India’s largest foreign-exchange intervention since the Lehman Brothers Holdings Inc. bankruptcy has helped smooth swings in the rupee, giving policy makers time to revive the economy, IDBI Bank Ltd. and UBS AG say.
The Reserve Bank of India bought and sold $10.3 billion in September, the most since October 2008, data published Nov. 11 show. It played the role of middleman after Governor Raghuram Rajan introduced discounted swaps to buy dollars from lenders, following sales of the greenback to state oil companies.
The rupee has jumped 8 percent from a record low on Aug. 28, the most among 168 global currencies, curbing inflation and the current-account deficit. Rajan’s window for banks attracted $17.5 billion as of Nov. 11, cutting their funding costs even as he lifted the RBI’s benchmark rate to quell price pressures. The government approved stalled projects worth at least 3.84 trillion rupees ($60 billion) this year to spur growth.
“The RBI’s swaps have helped steady the rupee,” N. Srinivasan Venkatesh, head of treasury at IDBI Bank in Mumbai, said in a Nov. 11 telephone interview. “By the time the transactions need to be reversed, probably starting next year, the RBI would have had a grip on inflation and the government can increase recent efforts to support growth.”
Venkatesh expects inflation to ease by February and predicts growth could accelerate to 7 percent in the year through March 2015. The RBI forecasts gross domestic product will increase 5 percent this fiscal year, matching the previous period’s pace that was the slowest since 2003. The rupee will strengthen to around 61 per dollar in January, from 63.73 today, as corporate inflows rise, he said.
The swap facility for refiners, the biggest purchasers of foreign currency in India, started on Aug. 29. Rajan, who took charge of the RBI on Sept. 4, said the same day he would offer concessional swaps for dollars raised by banks through deposits from Indians living abroad and overseas borrowings.
The swap window for banks, which closes Nov. 30, could attract as much as $25 billion, Economic Affairs Secretary Arvind Mayaram said in New Delhi yesterday. Refiners have resumed buying 30 percent to 40 percent of their dollar needs in the currency market, he told CNBC-TV18 on Nov. 7.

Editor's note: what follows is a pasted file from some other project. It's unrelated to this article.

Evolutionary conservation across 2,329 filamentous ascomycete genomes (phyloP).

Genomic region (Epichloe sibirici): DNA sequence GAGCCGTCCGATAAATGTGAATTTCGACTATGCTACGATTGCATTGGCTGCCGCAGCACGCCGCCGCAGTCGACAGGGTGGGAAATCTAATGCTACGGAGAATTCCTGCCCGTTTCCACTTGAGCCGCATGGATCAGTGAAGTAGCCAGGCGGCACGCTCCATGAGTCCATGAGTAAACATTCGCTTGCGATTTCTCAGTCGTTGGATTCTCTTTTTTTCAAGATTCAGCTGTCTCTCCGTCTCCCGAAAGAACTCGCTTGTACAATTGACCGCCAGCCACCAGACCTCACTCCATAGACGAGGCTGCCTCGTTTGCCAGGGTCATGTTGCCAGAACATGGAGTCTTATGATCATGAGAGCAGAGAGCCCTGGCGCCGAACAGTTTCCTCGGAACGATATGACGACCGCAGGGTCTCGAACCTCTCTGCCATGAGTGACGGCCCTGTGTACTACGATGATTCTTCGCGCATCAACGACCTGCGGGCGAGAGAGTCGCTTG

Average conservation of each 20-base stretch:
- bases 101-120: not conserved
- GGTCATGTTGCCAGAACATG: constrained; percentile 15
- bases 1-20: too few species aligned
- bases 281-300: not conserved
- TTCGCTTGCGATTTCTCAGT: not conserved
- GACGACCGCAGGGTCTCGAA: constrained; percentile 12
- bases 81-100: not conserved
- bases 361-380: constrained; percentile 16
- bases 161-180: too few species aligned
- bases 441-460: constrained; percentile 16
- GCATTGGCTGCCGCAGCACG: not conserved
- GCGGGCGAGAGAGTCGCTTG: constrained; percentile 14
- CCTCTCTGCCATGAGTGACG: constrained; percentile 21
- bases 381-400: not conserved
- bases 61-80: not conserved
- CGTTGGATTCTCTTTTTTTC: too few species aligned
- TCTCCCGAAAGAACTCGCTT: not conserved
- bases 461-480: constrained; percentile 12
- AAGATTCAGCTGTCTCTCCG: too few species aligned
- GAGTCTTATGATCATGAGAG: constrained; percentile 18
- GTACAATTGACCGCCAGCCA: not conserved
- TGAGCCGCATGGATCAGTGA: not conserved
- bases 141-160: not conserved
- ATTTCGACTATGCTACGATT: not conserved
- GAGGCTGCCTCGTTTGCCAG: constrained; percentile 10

The rate at which banks borrow from each other for three months touched an almost four-month low of 9.01 percent on Nov. 6, National Stock Exchange of India Ltd. data show. The yield on the benchmark 10-year government bonds rose five basis points today to 9.10 percent.
Rajan has raised the repurchase rate twice, taking it to 7.75 percent from 7.25 percent. Consumer-price gains have averaged 9.8 percent since the end of June compared with a 10.1 percent increase in the first six months, official data show. The rate will drop below 9 percent by the end of March, Rajan said Oct. 29.
Three-month implied volatility in the rupee, a measure of exchange-rate swings used to price options, has fallen 623 basis points since Aug. 30, the most among 52 global currency pairs tracked by Bloomberg. The rate has risen 326 basis points this month to 13.77 percent as signs of a recovery in the U.S. economy renewed concern that the Federal Reserve will begin paring stimulus in the coming months.
India’s central bank bought $3.4 billion and sold $6.9 billion in September, the latest RBI figures show, the most since October 2008 when it bought $2 billion and sold $20.6 billion. The nation’s foreign-currency assets stood at $248 billion at the end of September, little changed from the end of August, before rising to $254 billion by end-October.
“The RBI’s interventions have probably bought them some time, given the stress during the Fed tapering talks,” Ashley Perrott, the Singapore-based head of Pan-Asian fixed income at UBS’s asset management unit, which oversees about $642 billion globally, said by telephone on Nov. 12. “It’s given them a window to rebuild their credibility.”
The rupee is one of the currencies most sensitive to a potential reduction in the Fed’s asset purchases as India runs current-account and budget deficits, according to Credit Agricole CIB.
“Any addition to foreign-exchange reserves from non-resident Indians is insufficient to change the big picture of very weak fundamentals,” Credit Agricole wrote in a research report yesterday. “We retain our strong conviction negative view on the rupee in the medium term.”
There’s also a sense that Rajan’s “honeymoon is coming to an end,” Mitul Kotecha, Hong Kong-based head of foreign-exchange strategy at the French lender, said in a Nov. 6 telephone interview. Credit Agricole predicts the rupee will weaken to 65 per dollar in coming weeks and to 75 by end-2014.
Westpac Banking Corp. says the rupee will strengthen to 56.50 by the end of next year as growth has probably bottomed in Asia’s third-largest economy. The Australian lender recommends investors buy the Indian currency when it drops below 64.
A stronger rupee will also allow India to benefit from falling oil prices, according to Westpac strategist Jonathan Cavenagh. He predicts Brent crude, which has tumbled about 4.7 percent in the past month to $106.07 a barrel, could drop to around $100 in the coming months.
“There are positives around the corner for India,” Cavenagh said in a Nov. 11 telephone interview from Singapore. “Policy makers need to build on the good work done so far.”